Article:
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Engineered vs Traditional Hardwood Flooring

07 April 2020     4     98

The battle between solid oak flooring and engineered oak flooring is not new; in fact, it has been going in the minds of home owners since eternity. When it comes to choosing the right fit for one’s home, people tend to take a lot of factors into consideration, in order to understand the best possible option for flooring.

Composition:

Engineered oak flooring:

  • Engineered wooden flooring is made from thin layers of hardwood, which are stuck on top of other wooden pieces. These are also known as ply layers. It has a solid core, and can be installed at sub-levels, and on top of concrete floors as well.

Solid oak flooring:

  • Solid oak flooring is just as the name sounds – it is solid wood through and through. Just imagine a piece of pure wood, which has been drawn into planks, for flooring purposes.

Plank sizes:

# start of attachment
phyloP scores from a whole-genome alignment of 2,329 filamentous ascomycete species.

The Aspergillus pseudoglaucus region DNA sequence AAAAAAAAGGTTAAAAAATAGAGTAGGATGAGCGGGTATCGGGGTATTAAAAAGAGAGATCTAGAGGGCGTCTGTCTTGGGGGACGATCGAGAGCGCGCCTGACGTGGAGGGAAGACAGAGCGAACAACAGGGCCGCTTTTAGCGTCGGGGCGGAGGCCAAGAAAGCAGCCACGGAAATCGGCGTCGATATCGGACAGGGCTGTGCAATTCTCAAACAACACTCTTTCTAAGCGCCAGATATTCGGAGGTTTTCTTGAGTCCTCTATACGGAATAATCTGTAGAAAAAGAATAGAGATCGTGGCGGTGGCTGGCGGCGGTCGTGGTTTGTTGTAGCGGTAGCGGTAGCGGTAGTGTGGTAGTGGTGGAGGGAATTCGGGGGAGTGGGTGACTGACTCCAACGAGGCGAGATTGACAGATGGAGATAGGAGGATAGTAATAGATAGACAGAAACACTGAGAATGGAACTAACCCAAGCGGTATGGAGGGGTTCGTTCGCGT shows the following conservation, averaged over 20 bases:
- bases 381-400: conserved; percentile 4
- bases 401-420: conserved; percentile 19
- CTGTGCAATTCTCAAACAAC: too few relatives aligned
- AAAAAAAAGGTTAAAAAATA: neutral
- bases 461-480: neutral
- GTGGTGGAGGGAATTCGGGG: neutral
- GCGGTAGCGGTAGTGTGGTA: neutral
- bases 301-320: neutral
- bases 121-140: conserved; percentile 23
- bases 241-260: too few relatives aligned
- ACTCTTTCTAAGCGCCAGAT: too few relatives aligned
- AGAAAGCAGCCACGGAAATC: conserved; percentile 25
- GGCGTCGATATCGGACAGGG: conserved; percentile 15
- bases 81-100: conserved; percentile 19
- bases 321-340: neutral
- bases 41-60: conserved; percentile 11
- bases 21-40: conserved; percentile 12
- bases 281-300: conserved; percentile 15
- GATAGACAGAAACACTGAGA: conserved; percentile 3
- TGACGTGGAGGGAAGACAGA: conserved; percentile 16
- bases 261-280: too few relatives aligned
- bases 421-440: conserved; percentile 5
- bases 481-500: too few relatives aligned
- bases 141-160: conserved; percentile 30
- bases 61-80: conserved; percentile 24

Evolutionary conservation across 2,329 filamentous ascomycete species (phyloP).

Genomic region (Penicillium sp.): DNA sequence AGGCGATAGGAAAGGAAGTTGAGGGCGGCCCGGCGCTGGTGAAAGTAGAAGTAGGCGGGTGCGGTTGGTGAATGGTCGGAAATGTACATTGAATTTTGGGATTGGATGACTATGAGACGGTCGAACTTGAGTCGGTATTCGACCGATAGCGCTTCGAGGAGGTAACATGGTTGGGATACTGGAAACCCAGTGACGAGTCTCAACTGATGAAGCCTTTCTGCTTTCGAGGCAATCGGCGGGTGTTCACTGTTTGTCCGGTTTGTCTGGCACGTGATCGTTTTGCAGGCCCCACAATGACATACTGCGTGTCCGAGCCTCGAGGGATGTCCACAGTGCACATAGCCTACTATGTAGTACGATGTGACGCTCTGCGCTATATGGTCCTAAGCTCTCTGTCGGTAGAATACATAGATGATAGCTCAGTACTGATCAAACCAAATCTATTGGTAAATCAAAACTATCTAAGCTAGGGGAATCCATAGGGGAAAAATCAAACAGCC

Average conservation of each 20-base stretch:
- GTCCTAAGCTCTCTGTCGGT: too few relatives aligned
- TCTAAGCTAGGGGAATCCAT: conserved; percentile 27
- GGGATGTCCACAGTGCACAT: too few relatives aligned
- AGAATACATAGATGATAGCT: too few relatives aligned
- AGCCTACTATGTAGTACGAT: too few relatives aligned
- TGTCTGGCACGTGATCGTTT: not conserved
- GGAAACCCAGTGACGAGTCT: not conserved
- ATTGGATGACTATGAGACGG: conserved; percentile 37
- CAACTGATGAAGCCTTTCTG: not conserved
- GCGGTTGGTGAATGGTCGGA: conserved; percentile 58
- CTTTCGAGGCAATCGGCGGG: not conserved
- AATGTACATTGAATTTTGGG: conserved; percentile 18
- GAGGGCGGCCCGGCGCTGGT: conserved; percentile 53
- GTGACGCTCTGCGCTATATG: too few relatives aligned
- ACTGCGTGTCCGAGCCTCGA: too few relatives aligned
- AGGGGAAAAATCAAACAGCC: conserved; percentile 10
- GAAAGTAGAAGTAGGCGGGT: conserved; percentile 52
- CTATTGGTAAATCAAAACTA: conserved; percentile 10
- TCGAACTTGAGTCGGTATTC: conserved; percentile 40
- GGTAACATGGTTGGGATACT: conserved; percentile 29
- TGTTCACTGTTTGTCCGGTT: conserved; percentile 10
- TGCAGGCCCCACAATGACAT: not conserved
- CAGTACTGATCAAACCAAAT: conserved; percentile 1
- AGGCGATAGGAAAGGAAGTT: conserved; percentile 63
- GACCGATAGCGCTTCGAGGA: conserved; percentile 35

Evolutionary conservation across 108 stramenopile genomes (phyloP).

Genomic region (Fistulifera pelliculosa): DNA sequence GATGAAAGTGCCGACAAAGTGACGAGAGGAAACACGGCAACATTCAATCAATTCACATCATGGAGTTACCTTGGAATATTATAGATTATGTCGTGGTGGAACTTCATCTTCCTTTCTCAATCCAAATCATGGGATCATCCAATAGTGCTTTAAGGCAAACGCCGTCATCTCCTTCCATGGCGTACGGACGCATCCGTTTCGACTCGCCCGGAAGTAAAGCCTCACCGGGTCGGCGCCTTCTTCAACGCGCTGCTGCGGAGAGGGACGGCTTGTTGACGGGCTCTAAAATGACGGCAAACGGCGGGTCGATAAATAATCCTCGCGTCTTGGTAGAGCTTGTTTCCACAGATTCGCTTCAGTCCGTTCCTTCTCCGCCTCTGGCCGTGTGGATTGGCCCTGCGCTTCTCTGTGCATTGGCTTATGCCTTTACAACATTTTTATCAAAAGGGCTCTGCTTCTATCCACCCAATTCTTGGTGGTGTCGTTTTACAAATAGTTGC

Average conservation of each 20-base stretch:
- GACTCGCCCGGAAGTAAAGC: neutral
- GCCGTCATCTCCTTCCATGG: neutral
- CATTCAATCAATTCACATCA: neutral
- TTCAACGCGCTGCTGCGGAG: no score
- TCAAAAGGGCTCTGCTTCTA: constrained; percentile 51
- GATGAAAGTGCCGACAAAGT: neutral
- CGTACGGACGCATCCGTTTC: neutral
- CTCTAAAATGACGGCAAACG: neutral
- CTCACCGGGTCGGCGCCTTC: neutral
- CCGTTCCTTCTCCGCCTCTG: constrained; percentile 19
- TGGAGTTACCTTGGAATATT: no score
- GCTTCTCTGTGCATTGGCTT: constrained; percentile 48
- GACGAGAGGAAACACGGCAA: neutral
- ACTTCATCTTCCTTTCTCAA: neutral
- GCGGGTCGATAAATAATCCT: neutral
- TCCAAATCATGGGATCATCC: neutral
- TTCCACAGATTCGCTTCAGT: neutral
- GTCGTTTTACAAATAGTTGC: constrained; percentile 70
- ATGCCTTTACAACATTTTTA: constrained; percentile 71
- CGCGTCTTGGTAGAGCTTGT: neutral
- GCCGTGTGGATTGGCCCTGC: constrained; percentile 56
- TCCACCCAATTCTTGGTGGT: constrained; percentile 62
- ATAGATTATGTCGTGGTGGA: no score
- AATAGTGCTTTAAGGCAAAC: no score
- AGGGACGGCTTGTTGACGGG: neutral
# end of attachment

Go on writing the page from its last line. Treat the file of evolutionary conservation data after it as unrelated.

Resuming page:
Engineered oak flooring:

  • Engineered wooden flooring has a more stable substrate, due to which each plank is wider and longer than its counterpart. For this very reason, this type of flooring is preferred in open spaces, as even a small plank will look quite spacious in such areas.

Solid oak flooring:

  • Solid oak flooring has narrower planks, since they are cut and drafted directly out of wooden trunks, which means their sizes can’t be adjusted, length or width wise.

Installation:

Engineered oak flooring:

  • These wooden planks are pre-finished, and come with multiple installation options, which include the likes of nailing, gluing and floating.

Solid oak flooring:

  • Solid oak flooring is ideally finished on site and usually takes a few days for installation.  This involves a number of procedures like staining, protecting and then finally installing. Post installation, one has to be very carful with the newly installed planks, to ensure you don’t end up spoiling the planks with over exertion.

In the comparison between solid oak flooring and engineered oak flooring, there are no clear winners. Each option is best used in a set of circumstances, which make them an ideal flooring option for different types of rooms. For example, rooms with high moisture levels like the basement, kitchen and bathrooms would do well with engineered oak flooring. On the contrary, bedrooms and other rooms of the house might find solid wooden flooring a better option. Either way, the idea is to choose the right fit, and take a decision accordingly.


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